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Islamic State (IS) violence grows more despicable by the day. It began with crucifixions and beheadings. Now, they’re turning churches in Mosul into torture chambers and selling ancient Christian artefacts on the black market. Jay Sekulow of the American Centre for Law and Justice said “ISIS has a stated goal to wipe out Christianity. This is why they are crucifying Christians–including children, destroying churches, and selling artefacts. This group will stop at nothing to raise funds for its terrorist mission.” According to CNN, IS violence has hit a new low. A pamphlet distributed throughout Mosul is justifying the enslavement of “nonbelieving” women and girls.

In light of disturbing developments like these, will this rising darkness result in a global caliphate? “They decide to be the most outrageous, in-your-face terrorist group of all time, and they’ve accomplished that,” admits E3 Partners Middle East expert Tom Doyle. “But I think, in many ways, this has back-fired on them. “ISIS violence in a sense, is just sending shock waves through Islam, as people are really rethinking their whole theology.” From the beginning, Islamic State has vowed to establish a caliphate. This implies radical Islamic dominance–not just in Iraq and Syria, but the entire world.

Over the past few months, media headlines have regularly drawn attention to terror groups and individuals pledging their perpetual allegiance to the Islamic State. But Doyle says there’s one story going untold. “Crucifixions, beheadings at the hands of IS are turning people away.” According to E3, more Muslims have become followers of Jesus in the last decade than in the past 14 centuries of Islam. Ministry partners in Syria tell Doyle IS violence is causing many Muslims to re-think their faith. “Recently, they’ve had gatherings that total over 1,000 people that are fed up with Islam and are searching for something different,” Doyle shares. 

Source: Mission Network News

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Teen use of alcohol and cigarettes fell to their lowest levels in decades, while use of several drugs, including marijuana, is down or stable, according to a new national survey. But amid the good news in the 2014 Monitoring the Future study was the troubling finding that more teens are using e-cigarettes than using tobacco cigarettes. E-cigarettes have become the nicotine-delivery device “of choice” for middle and high school students, Richard Miech, senior investigator of the 40-year-old study said. Among 8th-graders, 9%  said they used a smokeless, tobaccoless “vaping” product in the past month, compared with 4% who said they smoked cigarettes.

About 16 percent of 10th graders said they had used e-cigs, compared with 7 percent who smoked cigarettes, and among high school seniors, 17 percent said they used e-cigarettes compared with 14 percent who smoked cigarettes. Because e-cigarettes could serve as an entry point into the use of highly addictive nicotine, this first-time finding about the prevalence of the use of these devices is the “fly in the ointment” in the survey’s many positive findings, said Lloyd Johnston, principal investigator of the Monitoring the Future survey, which interviewed more than 41,000 students in 377 schools this year.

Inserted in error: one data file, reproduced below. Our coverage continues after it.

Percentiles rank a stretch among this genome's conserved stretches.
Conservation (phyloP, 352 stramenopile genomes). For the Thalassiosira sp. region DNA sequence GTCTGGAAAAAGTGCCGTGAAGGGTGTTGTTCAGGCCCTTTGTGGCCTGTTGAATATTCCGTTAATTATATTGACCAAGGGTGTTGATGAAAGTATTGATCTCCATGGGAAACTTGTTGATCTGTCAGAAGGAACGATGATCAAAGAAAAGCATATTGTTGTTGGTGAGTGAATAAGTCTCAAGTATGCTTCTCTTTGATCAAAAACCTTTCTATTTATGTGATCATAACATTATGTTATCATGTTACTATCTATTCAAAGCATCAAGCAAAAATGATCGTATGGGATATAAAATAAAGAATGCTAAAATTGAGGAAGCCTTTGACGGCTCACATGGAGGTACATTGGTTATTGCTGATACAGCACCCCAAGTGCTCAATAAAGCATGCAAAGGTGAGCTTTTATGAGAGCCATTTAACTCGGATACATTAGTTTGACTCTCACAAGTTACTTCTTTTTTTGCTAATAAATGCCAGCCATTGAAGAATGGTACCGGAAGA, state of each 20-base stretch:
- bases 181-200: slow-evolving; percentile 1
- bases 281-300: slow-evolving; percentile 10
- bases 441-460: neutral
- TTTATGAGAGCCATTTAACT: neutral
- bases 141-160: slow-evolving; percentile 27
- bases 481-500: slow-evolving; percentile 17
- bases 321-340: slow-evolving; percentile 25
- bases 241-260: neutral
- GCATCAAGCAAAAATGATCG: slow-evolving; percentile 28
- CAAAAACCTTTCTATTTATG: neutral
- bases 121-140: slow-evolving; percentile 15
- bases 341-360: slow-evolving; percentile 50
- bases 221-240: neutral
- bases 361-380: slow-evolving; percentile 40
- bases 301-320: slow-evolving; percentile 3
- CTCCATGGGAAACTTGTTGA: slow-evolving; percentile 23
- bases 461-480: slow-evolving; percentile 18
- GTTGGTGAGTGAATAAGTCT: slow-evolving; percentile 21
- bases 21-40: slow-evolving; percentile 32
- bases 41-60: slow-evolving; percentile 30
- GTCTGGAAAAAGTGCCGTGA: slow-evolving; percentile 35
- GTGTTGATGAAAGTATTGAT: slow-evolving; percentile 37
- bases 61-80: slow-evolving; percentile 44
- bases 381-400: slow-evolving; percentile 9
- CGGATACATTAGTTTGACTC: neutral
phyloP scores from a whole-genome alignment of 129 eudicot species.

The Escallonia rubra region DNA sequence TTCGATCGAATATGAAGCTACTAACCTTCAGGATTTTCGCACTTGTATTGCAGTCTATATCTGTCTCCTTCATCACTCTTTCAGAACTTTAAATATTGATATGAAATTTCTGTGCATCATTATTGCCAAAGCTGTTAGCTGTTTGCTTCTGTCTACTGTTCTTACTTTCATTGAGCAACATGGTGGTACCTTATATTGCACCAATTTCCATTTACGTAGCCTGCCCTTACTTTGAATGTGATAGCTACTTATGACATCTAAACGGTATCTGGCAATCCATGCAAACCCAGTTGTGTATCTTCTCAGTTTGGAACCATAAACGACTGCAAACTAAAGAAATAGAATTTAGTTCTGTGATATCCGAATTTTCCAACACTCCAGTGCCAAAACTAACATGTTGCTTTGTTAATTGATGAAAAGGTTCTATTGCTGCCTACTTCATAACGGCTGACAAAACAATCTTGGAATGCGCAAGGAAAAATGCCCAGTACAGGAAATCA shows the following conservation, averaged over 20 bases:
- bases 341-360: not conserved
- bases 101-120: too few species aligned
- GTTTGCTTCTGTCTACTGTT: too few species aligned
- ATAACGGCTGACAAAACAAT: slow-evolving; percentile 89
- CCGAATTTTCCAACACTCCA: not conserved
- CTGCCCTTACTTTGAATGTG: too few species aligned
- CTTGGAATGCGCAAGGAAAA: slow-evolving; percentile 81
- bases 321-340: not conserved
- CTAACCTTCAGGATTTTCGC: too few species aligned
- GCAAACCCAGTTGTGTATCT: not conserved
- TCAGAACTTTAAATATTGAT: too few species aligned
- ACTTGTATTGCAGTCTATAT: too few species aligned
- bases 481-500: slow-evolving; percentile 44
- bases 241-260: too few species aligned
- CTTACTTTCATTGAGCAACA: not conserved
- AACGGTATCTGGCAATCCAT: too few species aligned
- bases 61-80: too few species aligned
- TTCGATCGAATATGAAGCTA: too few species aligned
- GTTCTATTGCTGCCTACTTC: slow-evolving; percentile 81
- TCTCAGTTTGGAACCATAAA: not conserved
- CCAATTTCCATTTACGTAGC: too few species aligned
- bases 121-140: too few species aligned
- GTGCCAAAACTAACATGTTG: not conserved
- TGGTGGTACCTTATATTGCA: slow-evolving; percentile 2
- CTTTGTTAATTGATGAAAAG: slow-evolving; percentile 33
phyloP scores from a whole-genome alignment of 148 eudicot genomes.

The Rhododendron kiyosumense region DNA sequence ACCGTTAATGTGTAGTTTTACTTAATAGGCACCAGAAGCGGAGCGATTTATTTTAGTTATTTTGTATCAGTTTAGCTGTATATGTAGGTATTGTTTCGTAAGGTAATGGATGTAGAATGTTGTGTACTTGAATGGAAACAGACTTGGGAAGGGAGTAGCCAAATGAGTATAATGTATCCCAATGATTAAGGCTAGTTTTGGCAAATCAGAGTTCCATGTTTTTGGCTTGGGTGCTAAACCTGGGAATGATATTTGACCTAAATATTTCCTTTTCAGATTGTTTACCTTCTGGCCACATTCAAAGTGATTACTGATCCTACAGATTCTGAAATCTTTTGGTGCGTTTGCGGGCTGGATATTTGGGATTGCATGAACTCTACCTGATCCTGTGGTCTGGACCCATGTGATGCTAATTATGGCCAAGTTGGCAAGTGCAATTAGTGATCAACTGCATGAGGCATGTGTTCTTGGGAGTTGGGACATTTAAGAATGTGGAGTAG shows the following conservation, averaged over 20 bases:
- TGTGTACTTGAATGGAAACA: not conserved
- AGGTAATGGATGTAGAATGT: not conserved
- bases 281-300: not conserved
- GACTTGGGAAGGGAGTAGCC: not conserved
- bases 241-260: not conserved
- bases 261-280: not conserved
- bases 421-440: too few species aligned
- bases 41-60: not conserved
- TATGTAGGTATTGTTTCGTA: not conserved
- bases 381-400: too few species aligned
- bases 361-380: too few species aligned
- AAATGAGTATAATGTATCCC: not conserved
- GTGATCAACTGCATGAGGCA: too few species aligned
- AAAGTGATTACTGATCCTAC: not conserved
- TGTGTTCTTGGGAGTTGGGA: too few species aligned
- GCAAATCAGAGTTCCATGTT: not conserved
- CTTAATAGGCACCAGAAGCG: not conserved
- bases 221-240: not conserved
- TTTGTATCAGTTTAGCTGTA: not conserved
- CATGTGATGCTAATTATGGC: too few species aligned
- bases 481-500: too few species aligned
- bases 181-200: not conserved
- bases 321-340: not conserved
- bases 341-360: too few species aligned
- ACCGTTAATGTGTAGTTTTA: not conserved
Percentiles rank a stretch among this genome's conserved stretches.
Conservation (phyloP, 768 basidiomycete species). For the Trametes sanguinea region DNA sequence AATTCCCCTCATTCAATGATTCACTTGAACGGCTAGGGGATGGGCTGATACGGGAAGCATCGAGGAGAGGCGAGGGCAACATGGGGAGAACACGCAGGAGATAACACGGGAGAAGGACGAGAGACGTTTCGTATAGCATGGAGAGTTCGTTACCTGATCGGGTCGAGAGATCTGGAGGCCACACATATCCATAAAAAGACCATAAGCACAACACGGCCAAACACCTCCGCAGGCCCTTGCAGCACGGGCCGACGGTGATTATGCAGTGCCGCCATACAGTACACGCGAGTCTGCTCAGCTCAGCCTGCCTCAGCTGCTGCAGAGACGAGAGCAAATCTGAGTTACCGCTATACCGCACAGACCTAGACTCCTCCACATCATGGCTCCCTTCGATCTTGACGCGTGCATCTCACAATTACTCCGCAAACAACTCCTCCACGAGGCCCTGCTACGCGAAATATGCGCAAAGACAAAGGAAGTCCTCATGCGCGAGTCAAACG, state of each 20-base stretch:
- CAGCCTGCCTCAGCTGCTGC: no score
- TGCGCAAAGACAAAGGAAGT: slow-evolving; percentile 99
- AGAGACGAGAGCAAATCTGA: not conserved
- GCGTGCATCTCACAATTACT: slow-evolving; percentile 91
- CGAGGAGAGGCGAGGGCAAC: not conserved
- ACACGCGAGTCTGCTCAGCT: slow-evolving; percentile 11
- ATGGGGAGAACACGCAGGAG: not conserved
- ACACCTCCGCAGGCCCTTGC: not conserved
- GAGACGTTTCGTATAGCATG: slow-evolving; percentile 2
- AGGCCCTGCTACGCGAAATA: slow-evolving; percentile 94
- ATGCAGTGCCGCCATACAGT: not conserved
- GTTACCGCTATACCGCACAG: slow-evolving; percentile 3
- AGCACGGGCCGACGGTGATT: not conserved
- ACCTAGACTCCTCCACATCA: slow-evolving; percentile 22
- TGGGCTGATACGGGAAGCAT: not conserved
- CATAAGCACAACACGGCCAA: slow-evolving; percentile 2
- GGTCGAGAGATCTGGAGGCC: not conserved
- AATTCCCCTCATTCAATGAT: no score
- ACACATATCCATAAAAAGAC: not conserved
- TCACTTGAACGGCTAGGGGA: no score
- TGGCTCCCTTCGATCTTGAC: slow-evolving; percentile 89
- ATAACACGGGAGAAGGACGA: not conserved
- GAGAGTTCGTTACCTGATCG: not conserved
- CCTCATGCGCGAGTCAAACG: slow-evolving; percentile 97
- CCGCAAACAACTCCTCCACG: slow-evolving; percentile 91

Source: Washington Times

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“Outlaw abortion and abortion won’t stop. Women will just do it illegally and women will die!” Or so the argument goes… But facts are pesky things, and they show that the opposite is true in Chile. According to new research from the MELISA Institute, since Chile’s ban on abortion, not only has maternal health improved but the number of women seeking illegal abortion has plummeted! Since Chile banned abortion in 1989, the number of maternal deaths decreased from 41.3 to 12.7 per 100,000 women (69.2% reduction). That puts Chile in second place for the lowest maternal mortality rate in the Americas (even better than the United States). 

Prof. Elard Koch, a molecular epidemiologist and lead author of the study, says educating women enhanced their ability to access existing health care resources, and since those resources included skilled attendants for childbirth, that directly led to a reduction of maternal deaths during pregnancy and childbirth. As Dr. Koch explains, “it is a unique natural experiment conducted in a developing country.” During the fifty-year period under study, the overall maternal mortality rate dramatically declined by 93.8%, from 270.7 to 18.2 deaths per 100,000 live births, making Chile a leader in maternal healthcare outcomes in the Americas.

Source: LifeSiteNews

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Iraq’s Ministry of Human Rights claims that IS militants recently executed at least 150 women in the Western province of Al-Anbar. According to a statement released by the ministry, the militants had attacked women before burying them in mass graves in Fallujah. “At least 150 females, including pregnant women, were executed in Fallujah after refusing to accept jihad marriage,” the statement said. It continued, “Many families were forced to migrate from the province’s northern town of Al-Wafa after hundreds of residents received death threats.” IS has overrun a large part of the Anbar province in its push to expand its territory across Iraq and Syria.

Source: The Independent